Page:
Earlier today Cassandra Khaw published a piece on eSports journalism entitled As eSports booms, journalists struggle to find acceptance – and paychecks. It’s a well written article and while I’m sure much of the discussion surrounding it will be about the money, I’d like to take a moment to recognize another subject Khaw brings up in the article:
Readers unhappy with the state of eSports journalism could volunteer as replacements for journalists they found unfit … eSports journalism really needs its rare, long-term veterans to “stick around” and provide tutelage to new writers.
The subject of tutelage when it comes to eSports journalism is often something that is overlooked. New journalists volunteer for organizations wanting to make a difference (as well as a name for themselves) and often have little to no experience working in eSports or writing to any degree. When these volunteers join our eSports organizations we don’t do a good enough job orienting them to our company, culture, policies, technical requirements, and industry information in order for them succeed. These volunteers need to know and understand how our organization works, what our writing policies are, how to use our CMS and other technologies, and who to work with to get content written. As a result, many volunteers often do not last longer than 3 months at a given organization. They feel neglected, left out, and yes – still not paid.
Being a senior journalist or editor means you have significant experience and skill at creating content, but not all of these individuals are adept at leading a staff. Building a successful organization requires leaders, not just skilled content creators. An eSports organization needs people to teach volunteers how you turn a breaking news tweet into a respectable 4 paragraph written story about that piece of news. Organizations should help volunteers navigate the various personalities and organizations within the industry to help them gain access to information and interviews. Most importantly, these leaders should strive to help the volunteer achieve their own personal goals. If you have someone who starts out writing the short breaking news articles, build them up. Work with them, and eventually transition them into more feature length content. When these volunteers see their own personal growth within your organization, they are more likely to stay and keep growing.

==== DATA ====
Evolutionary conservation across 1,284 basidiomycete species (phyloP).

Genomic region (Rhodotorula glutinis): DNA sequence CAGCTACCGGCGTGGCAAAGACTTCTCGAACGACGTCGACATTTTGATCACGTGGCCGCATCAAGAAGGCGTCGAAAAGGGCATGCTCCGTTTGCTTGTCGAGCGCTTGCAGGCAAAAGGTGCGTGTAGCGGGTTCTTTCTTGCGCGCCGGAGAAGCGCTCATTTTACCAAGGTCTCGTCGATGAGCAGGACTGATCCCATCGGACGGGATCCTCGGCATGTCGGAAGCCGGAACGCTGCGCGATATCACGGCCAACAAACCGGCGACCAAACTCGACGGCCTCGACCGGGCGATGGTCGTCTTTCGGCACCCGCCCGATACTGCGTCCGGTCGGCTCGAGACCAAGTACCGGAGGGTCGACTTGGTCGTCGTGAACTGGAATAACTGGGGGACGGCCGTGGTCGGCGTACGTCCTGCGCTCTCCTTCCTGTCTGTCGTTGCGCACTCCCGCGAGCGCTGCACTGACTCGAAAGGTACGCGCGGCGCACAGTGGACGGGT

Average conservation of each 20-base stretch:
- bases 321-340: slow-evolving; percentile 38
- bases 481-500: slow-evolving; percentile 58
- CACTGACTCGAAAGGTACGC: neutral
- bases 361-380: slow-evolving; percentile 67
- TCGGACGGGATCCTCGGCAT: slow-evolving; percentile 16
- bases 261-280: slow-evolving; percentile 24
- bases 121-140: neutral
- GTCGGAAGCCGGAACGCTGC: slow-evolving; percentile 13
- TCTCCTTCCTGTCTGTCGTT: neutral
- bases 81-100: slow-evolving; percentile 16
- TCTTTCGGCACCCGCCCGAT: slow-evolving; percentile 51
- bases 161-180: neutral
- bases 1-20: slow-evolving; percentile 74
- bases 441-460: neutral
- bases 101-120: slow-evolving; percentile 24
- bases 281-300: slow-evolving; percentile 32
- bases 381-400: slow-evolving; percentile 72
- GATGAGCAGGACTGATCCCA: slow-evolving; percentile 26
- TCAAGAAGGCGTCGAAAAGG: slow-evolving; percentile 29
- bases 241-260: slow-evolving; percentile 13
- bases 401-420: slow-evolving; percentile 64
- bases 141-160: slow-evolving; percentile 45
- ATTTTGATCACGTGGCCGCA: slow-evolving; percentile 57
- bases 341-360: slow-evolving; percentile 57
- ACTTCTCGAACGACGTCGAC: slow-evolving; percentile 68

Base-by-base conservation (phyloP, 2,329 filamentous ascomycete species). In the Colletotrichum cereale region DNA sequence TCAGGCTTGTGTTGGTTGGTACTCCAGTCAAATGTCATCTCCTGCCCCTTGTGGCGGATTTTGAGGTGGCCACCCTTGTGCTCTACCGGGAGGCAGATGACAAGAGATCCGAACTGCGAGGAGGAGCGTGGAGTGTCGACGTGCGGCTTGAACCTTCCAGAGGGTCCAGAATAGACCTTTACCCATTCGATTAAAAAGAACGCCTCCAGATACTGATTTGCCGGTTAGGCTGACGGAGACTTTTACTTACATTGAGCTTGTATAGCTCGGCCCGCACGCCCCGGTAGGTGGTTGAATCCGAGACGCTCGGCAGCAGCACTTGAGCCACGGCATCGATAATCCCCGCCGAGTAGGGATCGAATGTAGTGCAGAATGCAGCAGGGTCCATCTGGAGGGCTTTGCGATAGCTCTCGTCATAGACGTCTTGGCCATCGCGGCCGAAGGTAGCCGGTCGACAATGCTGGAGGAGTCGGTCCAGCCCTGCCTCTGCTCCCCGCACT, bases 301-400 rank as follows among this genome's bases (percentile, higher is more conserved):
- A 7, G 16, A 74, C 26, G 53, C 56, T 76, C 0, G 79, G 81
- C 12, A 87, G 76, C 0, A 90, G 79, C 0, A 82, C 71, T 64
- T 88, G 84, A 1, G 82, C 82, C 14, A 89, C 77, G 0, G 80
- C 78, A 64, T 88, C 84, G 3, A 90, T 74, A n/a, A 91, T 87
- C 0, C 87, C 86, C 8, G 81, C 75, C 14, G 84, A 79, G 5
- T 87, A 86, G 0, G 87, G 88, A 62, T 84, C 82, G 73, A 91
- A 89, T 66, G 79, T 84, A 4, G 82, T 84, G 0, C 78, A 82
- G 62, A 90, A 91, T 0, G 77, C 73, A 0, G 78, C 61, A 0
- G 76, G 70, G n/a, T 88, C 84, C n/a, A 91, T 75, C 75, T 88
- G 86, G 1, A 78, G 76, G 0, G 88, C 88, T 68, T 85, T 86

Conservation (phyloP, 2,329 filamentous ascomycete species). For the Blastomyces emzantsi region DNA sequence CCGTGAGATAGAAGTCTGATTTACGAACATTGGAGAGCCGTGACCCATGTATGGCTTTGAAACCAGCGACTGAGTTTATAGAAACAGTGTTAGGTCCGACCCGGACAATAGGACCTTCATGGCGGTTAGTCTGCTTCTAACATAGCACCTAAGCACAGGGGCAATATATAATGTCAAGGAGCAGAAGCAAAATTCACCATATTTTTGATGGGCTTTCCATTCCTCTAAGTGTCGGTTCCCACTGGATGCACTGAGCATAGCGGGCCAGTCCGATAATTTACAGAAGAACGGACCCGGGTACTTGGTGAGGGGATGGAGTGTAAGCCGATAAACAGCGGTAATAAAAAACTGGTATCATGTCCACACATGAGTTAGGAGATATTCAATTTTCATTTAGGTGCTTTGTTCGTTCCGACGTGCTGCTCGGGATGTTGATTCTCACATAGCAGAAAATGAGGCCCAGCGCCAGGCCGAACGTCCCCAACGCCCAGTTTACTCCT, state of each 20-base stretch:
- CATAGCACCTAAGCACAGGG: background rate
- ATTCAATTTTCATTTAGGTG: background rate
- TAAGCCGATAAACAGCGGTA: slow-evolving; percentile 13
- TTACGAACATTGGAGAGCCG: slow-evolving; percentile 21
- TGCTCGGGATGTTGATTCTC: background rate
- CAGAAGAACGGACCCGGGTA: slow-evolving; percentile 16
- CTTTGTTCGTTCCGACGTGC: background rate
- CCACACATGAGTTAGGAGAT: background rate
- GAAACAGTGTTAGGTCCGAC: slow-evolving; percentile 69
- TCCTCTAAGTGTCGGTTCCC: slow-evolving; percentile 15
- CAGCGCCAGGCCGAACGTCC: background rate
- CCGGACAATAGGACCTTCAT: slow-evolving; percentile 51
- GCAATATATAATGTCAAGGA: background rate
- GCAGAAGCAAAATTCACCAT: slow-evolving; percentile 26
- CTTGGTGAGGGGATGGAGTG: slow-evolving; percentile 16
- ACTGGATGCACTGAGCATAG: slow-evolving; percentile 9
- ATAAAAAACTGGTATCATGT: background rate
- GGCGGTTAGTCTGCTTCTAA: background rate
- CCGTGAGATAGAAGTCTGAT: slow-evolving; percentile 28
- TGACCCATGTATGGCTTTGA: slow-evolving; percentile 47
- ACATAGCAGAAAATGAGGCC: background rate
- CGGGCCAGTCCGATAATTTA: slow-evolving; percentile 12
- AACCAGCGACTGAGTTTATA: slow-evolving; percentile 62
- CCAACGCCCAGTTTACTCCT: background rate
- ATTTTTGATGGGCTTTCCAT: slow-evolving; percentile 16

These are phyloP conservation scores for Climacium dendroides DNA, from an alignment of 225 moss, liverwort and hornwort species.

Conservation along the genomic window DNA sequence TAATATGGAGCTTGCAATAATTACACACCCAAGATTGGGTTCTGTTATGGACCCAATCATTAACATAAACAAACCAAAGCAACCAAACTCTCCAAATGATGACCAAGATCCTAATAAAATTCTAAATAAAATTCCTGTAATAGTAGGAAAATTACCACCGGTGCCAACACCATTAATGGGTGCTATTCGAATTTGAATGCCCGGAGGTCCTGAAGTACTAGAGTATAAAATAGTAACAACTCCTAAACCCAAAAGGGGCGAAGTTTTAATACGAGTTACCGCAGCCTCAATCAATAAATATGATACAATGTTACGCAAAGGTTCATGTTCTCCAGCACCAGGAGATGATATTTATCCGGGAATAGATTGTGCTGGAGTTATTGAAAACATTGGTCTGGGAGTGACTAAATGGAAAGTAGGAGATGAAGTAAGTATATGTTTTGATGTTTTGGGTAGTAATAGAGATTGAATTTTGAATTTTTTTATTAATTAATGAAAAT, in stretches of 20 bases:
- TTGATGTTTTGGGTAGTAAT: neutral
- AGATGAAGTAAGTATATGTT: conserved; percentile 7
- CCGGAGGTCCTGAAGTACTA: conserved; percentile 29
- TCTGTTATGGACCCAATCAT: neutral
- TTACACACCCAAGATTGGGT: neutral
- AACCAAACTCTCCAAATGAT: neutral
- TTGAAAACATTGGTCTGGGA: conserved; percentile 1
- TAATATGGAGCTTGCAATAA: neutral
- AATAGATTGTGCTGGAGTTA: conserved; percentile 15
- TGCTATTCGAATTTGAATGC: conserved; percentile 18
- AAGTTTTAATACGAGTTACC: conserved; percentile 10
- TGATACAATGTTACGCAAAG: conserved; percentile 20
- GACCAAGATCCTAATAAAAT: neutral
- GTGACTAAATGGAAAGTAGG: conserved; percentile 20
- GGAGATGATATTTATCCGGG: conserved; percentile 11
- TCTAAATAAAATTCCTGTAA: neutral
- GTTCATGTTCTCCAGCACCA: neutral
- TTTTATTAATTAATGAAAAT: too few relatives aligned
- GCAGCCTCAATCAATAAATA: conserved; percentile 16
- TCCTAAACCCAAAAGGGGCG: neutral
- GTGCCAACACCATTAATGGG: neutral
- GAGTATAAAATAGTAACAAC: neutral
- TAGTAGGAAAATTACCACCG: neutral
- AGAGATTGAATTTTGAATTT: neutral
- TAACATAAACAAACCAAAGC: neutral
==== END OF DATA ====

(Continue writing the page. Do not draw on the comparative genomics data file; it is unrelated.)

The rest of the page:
When I started writing in eSports almost a decade ago I was fortunate enough to work with some truly dedicated individuals who helped me learn not only how to write eSports content, but also how to navigate the industry and build relationships. When I eventually started to lead my own content teams at Amped eSports and ESFI, I tried to bring that same level tutelage to my own staff. Sometimes it was less than fruitful, and sometimes it was my fault. Other times, I got to see my staff succeed and go on to stay within the industry for years afterwards.
Poor leadership, regardless of the skill of those who may be on staff, is identifiable. High volunteer turnover and a small number of people producing the majority amount of the content are quick signs.
Some might argue these issues could be resolved by simply paying writers and not using volunteers. While I agree with that thought in concept, it still doesn’t excuse the industry from doing a poor job at teaching new volunteers eager to help and make a difference. Not every volunteer is going to turn into the next 10 year seasoned eSports aficionado, but the industry needs to do more to empower those looking to get there.
When I look at the current state of eSports journalism, I continue to struggle at spotting up-and-coming talent or seeing real progression within the industry. Maybe its because the scene is so big. Maybe its because people are indeed less motivated in 2014 than they were in 2004. Maybe its the million other reasons the people at the top of the industry give for volunteers being less productive than in years past. Whatever the reason, I simply don’t buy it. eSports needs more leaders and teachers. Its up to those who have the experience and knowledge to help nurture the new wave of talent.
Before you are a leader, success is all about growing yourself. When you become a leader, success is all about growing others.
-Jack Welch, former CEO of General Electric (GE) from 1981-2001